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Did the 'Star Wars' franchise just get its own Kevin Feige?

Michelle Rejwan will be the 'Star Wars' version of Kevin Feige.

Michelle Rejwan will be the “Star Wars” version of Kevin Feige.
Michelle Rejwan will be the “Star Wars” version of Kevin Feige.
Screenshot, StarWars.com

SALT LAKE CITY — Michelle Rejwan will be the “Star Wars” version of Kevin Feige.

  • Lucasfilm announced on Monday that Michelle Rejwan will help the “Star Wars” franchise become like the Marvel Cinematic Universe. Rejwan will become the senior vice president of live action development and production at the stadium.
  • Rejwan, who previously worked on “The Rise of Skywalker” and “The Force Awakens,” will now oversee “all theatrical and direct-to-consumer live-action content.”
  • She will work with Lucasfilm president Kathleen Kennedy to “shape and implement the creative strategy for Star Wars.”
  • “I’ve been incredibly impressed with her creative skills and her ability to manage the complexity surrounding these massive projects,” Kennedy said in Lucasfilm’s announcement.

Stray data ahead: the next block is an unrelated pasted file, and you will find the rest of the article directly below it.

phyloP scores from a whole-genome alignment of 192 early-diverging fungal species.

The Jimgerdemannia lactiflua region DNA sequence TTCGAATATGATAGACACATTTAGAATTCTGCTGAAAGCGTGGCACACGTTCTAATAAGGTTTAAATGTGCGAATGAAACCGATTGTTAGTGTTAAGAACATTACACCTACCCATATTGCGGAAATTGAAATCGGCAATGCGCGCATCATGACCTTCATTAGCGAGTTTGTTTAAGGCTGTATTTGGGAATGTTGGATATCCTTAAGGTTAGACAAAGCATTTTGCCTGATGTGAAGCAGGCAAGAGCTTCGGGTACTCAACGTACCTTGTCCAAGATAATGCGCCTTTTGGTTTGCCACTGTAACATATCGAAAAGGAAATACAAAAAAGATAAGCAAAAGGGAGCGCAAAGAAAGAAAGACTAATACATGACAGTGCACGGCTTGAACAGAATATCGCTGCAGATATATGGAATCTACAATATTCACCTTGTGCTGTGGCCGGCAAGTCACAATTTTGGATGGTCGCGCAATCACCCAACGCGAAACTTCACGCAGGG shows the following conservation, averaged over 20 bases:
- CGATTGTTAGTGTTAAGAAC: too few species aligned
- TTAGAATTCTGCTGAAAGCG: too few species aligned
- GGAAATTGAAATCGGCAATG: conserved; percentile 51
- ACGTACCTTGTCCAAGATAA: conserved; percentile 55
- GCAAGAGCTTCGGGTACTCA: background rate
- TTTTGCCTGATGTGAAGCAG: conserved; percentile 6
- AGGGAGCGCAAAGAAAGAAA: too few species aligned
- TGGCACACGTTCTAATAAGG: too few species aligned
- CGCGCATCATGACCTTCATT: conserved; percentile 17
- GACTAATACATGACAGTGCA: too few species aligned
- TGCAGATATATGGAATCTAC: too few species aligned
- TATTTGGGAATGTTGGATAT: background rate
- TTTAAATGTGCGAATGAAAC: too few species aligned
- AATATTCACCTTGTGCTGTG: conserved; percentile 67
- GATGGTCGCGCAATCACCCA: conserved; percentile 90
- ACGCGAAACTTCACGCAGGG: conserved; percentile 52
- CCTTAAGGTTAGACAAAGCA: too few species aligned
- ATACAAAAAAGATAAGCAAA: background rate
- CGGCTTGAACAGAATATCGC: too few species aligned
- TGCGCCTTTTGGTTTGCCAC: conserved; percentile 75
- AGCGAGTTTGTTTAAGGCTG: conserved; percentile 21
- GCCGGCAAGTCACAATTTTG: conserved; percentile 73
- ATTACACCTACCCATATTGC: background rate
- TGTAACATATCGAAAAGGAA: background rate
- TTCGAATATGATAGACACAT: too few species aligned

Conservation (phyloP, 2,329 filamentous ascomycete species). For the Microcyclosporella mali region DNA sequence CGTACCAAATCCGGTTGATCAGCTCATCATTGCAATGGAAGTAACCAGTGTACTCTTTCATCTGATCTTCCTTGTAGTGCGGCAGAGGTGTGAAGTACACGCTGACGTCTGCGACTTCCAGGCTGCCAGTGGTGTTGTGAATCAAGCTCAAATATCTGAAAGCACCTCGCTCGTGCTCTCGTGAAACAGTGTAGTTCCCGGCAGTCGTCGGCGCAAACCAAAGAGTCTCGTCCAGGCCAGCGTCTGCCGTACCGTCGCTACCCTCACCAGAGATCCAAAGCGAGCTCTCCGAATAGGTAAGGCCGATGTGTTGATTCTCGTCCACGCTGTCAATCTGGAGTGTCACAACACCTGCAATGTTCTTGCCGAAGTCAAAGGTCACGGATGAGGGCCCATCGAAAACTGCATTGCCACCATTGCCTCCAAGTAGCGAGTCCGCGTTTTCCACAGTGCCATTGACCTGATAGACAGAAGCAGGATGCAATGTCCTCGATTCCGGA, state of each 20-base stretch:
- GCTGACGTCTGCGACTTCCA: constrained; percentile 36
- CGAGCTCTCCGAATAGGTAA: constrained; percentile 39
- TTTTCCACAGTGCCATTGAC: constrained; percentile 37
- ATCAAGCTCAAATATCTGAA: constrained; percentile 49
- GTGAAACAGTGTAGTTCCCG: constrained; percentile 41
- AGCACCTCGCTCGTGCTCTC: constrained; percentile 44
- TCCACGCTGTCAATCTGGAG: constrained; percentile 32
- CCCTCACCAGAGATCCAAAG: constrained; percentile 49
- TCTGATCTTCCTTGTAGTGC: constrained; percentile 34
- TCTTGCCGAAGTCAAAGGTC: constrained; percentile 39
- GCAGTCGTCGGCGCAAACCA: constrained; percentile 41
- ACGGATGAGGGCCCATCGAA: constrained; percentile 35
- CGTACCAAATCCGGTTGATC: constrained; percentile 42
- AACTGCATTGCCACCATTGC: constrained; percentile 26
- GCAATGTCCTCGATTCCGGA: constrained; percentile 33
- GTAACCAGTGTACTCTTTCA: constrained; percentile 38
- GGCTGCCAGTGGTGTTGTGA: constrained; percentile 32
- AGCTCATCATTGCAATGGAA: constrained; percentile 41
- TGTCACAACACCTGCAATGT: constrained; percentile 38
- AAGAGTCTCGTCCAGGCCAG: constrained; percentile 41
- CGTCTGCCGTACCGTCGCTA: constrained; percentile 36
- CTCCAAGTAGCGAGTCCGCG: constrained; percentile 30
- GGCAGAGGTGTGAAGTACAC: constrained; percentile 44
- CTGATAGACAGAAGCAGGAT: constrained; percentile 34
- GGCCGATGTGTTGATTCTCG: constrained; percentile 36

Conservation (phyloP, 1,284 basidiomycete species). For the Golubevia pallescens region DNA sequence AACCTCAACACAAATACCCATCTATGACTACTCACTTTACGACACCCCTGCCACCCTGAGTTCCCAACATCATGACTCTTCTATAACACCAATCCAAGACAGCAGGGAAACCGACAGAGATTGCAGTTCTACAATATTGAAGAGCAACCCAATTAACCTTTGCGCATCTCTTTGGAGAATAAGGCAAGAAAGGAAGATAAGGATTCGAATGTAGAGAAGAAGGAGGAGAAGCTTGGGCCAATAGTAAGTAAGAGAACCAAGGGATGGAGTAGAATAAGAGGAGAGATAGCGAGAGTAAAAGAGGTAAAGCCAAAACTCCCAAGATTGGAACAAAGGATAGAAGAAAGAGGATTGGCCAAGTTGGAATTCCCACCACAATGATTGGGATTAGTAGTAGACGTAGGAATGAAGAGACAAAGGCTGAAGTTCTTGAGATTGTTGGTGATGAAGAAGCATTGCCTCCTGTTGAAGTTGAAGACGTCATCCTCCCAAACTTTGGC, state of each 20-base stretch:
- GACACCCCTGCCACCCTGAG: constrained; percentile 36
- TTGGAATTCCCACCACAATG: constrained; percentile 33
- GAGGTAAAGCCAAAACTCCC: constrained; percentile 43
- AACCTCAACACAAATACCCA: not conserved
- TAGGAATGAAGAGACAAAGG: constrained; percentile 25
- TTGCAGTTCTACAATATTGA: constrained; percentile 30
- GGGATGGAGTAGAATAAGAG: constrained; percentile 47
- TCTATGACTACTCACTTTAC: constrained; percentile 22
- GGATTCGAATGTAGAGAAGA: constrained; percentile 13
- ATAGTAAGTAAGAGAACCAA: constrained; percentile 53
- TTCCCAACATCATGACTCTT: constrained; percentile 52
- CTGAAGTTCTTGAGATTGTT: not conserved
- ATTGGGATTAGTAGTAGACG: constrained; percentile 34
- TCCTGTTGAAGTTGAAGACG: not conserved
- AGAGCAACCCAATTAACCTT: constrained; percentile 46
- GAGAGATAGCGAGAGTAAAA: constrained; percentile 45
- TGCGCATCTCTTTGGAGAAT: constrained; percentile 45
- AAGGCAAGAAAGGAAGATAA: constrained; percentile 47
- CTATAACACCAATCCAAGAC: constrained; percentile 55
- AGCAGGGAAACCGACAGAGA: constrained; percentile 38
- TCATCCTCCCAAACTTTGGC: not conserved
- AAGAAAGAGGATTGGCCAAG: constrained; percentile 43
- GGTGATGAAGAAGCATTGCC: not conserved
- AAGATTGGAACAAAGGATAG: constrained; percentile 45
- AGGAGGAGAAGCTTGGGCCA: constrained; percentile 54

Sound familiar?: It should. Rejwan will basically be the Lucasfilm version of Feige, who has overseen the Marvel Cinematic Universe’s creative strategy over the last few years, keeping the plot and storylines in order.

Next up: Rejwan will now have a pretty big task ahead with the “Star Wars” universe. Though Disney plans to take a break from “Star Wars” after “The Rise of Skywalker” drops, there will be another trilogy of films from the “Game of Thrones” showrunners and a number of Disney Plus projects, too.

Yes, but: Kennedy previously told Vanity Fair that she doesn’t know if the Marvel strategy will work for “Star Wars,” though. As I wrote, Kennedy said Lucasfilm and Disney could lose “Star Wars” fans if they become too much like the MCU.

  • “(I) think that Disney is very respectful of what this is, and right from the beginning we talked about the fragility of this form of storytelling. Because it’s something that means so much to fans that you can’t turn this into some kind of factory approach. You can’t even do what Marvel does, necessarily, where you pick characters and build new franchises around those characters. This needs to evolve differently.”